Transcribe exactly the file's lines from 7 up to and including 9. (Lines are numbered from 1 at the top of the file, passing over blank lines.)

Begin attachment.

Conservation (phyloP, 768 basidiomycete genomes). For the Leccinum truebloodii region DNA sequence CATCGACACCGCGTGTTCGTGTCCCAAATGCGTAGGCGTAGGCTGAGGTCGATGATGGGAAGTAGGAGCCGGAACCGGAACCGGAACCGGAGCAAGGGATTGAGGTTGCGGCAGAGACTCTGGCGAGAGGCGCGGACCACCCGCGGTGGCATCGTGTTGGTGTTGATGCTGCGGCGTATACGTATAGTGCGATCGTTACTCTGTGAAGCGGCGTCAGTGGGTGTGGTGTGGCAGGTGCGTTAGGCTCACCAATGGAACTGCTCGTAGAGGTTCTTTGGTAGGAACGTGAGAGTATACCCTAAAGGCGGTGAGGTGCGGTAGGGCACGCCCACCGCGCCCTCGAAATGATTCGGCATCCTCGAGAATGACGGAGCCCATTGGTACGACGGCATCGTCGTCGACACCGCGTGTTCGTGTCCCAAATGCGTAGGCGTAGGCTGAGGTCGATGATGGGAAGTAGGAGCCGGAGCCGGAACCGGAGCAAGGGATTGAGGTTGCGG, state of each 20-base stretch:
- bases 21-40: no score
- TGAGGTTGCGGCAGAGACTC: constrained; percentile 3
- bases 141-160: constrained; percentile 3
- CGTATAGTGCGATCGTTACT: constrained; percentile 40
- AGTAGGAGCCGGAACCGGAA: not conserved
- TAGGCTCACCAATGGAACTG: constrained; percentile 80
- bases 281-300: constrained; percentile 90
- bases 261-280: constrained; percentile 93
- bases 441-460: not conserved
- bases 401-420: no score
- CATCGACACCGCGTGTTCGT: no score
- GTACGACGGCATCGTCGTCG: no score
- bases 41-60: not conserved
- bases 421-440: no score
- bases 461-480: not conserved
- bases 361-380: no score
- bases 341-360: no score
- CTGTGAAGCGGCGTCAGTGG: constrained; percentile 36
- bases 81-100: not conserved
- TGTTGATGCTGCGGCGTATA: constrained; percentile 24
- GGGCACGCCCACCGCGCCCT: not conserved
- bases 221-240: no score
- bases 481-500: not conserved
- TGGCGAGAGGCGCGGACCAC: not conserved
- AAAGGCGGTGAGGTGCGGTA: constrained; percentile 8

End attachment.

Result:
- TAGGCTCACCAATGGAACTG: constrained; percentile 80
- bases 281-300: constrained; percentile 90
- bases 261-280: constrained; percentile 93